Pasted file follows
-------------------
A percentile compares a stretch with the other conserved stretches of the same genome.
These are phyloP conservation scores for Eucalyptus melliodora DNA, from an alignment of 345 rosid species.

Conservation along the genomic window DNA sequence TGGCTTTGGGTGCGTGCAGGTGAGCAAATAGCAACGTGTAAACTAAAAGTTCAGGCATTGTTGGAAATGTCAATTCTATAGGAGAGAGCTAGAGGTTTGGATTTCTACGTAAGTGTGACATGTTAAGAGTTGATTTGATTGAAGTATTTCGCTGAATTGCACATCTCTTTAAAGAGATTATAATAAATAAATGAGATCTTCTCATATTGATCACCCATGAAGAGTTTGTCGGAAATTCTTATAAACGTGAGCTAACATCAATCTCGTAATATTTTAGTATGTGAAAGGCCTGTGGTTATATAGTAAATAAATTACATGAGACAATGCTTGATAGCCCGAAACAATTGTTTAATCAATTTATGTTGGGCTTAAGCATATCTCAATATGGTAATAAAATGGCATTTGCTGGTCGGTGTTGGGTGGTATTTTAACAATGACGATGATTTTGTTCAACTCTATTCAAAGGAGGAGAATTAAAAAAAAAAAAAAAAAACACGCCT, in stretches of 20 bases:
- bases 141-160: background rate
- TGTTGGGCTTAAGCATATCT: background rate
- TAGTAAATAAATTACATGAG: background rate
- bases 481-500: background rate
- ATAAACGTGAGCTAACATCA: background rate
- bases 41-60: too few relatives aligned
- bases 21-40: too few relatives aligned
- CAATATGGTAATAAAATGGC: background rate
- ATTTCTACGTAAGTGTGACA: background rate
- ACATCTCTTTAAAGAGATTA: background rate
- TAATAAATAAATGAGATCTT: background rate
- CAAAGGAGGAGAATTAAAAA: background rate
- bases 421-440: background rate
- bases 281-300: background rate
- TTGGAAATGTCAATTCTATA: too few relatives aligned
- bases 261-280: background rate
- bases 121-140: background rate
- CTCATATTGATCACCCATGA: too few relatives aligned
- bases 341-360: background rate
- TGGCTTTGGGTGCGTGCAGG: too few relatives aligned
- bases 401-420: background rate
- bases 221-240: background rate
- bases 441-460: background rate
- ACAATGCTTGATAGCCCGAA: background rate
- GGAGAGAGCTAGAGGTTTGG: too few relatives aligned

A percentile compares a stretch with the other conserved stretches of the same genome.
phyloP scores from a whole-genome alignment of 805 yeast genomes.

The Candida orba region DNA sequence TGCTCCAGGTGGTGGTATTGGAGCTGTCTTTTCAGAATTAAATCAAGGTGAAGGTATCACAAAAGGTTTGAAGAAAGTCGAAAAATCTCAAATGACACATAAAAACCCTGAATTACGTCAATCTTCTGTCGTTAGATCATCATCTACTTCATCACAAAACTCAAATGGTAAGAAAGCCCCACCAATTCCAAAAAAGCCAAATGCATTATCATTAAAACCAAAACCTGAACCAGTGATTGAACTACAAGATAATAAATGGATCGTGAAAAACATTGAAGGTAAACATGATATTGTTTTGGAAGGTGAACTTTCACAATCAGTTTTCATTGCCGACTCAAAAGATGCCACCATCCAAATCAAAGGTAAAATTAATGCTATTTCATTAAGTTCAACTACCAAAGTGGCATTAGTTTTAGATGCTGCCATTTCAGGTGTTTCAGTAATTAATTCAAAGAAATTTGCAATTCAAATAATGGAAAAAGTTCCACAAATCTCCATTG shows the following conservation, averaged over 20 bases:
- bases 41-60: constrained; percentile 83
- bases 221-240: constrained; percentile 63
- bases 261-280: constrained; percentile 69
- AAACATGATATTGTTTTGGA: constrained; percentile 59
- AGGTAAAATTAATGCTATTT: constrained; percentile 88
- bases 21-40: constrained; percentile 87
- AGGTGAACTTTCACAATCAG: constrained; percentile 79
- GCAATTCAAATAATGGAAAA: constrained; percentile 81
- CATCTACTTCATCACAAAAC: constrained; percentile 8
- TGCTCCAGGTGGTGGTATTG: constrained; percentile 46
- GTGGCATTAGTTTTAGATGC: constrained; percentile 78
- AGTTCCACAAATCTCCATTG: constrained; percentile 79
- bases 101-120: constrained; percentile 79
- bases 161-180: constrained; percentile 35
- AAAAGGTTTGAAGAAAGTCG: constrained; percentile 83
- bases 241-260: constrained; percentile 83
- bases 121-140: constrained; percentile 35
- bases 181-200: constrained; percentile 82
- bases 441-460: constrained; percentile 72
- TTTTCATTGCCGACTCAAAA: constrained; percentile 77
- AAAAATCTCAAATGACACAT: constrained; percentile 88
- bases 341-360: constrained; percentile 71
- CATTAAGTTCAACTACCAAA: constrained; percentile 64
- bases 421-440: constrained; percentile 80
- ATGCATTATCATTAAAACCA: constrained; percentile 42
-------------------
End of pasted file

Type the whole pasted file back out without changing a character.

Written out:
A percentile compares a stretch with the other conserved stretches of the same genome.
These are phyloP conservation scores for Eucalyptus melliodora DNA, from an alignment of 345 rosid species.

Conservation along the genomic window DNA sequence TGGCTTTGGGTGCGTGCAGGTGAGCAAATAGCAACGTGTAAACTAAAAGTTCAGGCATTGTTGGAAATGTCAATTCTATAGGAGAGAGCTAGAGGTTTGGATTTCTACGTAAGTGTGACATGTTAAGAGTTGATTTGATTGAAGTATTTCGCTGAATTGCACATCTCTTTAAAGAGATTATAATAAATAAATGAGATCTTCTCATATTGATCACCCATGAAGAGTTTGTCGGAAATTCTTATAAACGTGAGCTAACATCAATCTCGTAATATTTTAGTATGTGAAAGGCCTGTGGTTATATAGTAAATAAATTACATGAGACAATGCTTGATAGCCCGAAACAATTGTTTAATCAATTTATGTTGGGCTTAAGCATATCTCAATATGGTAATAAAATGGCATTTGCTGGTCGGTGTTGGGTGGTATTTTAACAATGACGATGATTTTGTTCAACTCTATTCAAAGGAGGAGAATTAAAAAAAAAAAAAAAAAACACGCCT, in stretches of 20 bases:
- bases 141-160: background rate
- TGTTGGGCTTAAGCATATCT: background rate
- TAGTAAATAAATTACATGAG: background rate
- bases 481-500: background rate
- ATAAACGTGAGCTAACATCA: background rate
- bases 41-60: too few relatives aligned
- bases 21-40: too few relatives aligned
- CAATATGGTAATAAAATGGC: background rate
- ATTTCTACGTAAGTGTGACA: background rate
- ACATCTCTTTAAAGAGATTA: background rate
- TAATAAATAAATGAGATCTT: background rate
- CAAAGGAGGAGAATTAAAAA: background rate
- bases 421-440: background rate
- bases 281-300: background rate
- TTGGAAATGTCAATTCTATA: too few relatives aligned
- bases 261-280: background rate
- bases 121-140: background rate
- CTCATATTGATCACCCATGA: too few relatives aligned
- bases 341-360: background rate
- TGGCTTTGGGTGCGTGCAGG: too few relatives aligned
- bases 401-420: background rate
- bases 221-240: background rate
- bases 441-460: background rate
- ACAATGCTTGATAGCCCGAA: background rate
- GGAGAGAGCTAGAGGTTTGG: too few relatives aligned

A percentile compares a stretch with the other conserved stretches of the same genome.
phyloP scores from a whole-genome alignment of 805 yeast genomes.

The Candida orba region DNA sequence TGCTCCAGGTGGTGGTATTGGAGCTGTCTTTTCAGAATTAAATCAAGGTGAAGGTATCACAAAAGGTTTGAAGAAAGTCGAAAAATCTCAAATGACACATAAAAACCCTGAATTACGTCAATCTTCTGTCGTTAGATCATCATCTACTTCATCACAAAACTCAAATGGTAAGAAAGCCCCACCAATTCCAAAAAAGCCAAATGCATTATCATTAAAACCAAAACCTGAACCAGTGATTGAACTACAAGATAATAAATGGATCGTGAAAAACATTGAAGGTAAACATGATATTGTTTTGGAAGGTGAACTTTCACAATCAGTTTTCATTGCCGACTCAAAAGATGCCACCATCCAAATCAAAGGTAAAATTAATGCTATTTCATTAAGTTCAACTACCAAAGTGGCATTAGTTTTAGATGCTGCCATTTCAGGTGTTTCAGTAATTAATTCAAAGAAATTTGCAATTCAAATAATGGAAAAAGTTCCACAAATCTCCATTG shows the following conservation, averaged over 20 bases:
- bases 41-60: constrained; percentile 83
- bases 221-240: constrained; percentile 63
- bases 261-280: constrained; percentile 69
- AAACATGATATTGTTTTGGA: constrained; percentile 59
- AGGTAAAATTAATGCTATTT: constrained; percentile 88
- bases 21-40: constrained; percentile 87
- AGGTGAACTTTCACAATCAG: constrained; percentile 79
- GCAATTCAAATAATGGAAAA: constrained; percentile 81
- CATCTACTTCATCACAAAAC: constrained; percentile 8
- TGCTCCAGGTGGTGGTATTG: constrained; percentile 46
- GTGGCATTAGTTTTAGATGC: constrained; percentile 78
- AGTTCCACAAATCTCCATTG: constrained; percentile 79
- bases 101-120: constrained; percentile 79
- bases 161-180: constrained; percentile 35
- AAAAGGTTTGAAGAAAGTCG: constrained; percentile 83
- bases 241-260: constrained; percentile 83
- bases 121-140: constrained; percentile 35
- bases 181-200: constrained; percentile 82
- bases 441-460: constrained; percentile 72
- TTTTCATTGCCGACTCAAAA: constrained; percentile 77
- AAAAATCTCAAATGACACAT: constrained; percentile 88
- bases 341-360: constrained; percentile 71
- CATTAAGTTCAACTACCAAA: constrained; percentile 64
- bases 421-440: constrained; percentile 80
- ATGCATTATCATTAAAACCA: constrained; percentile 42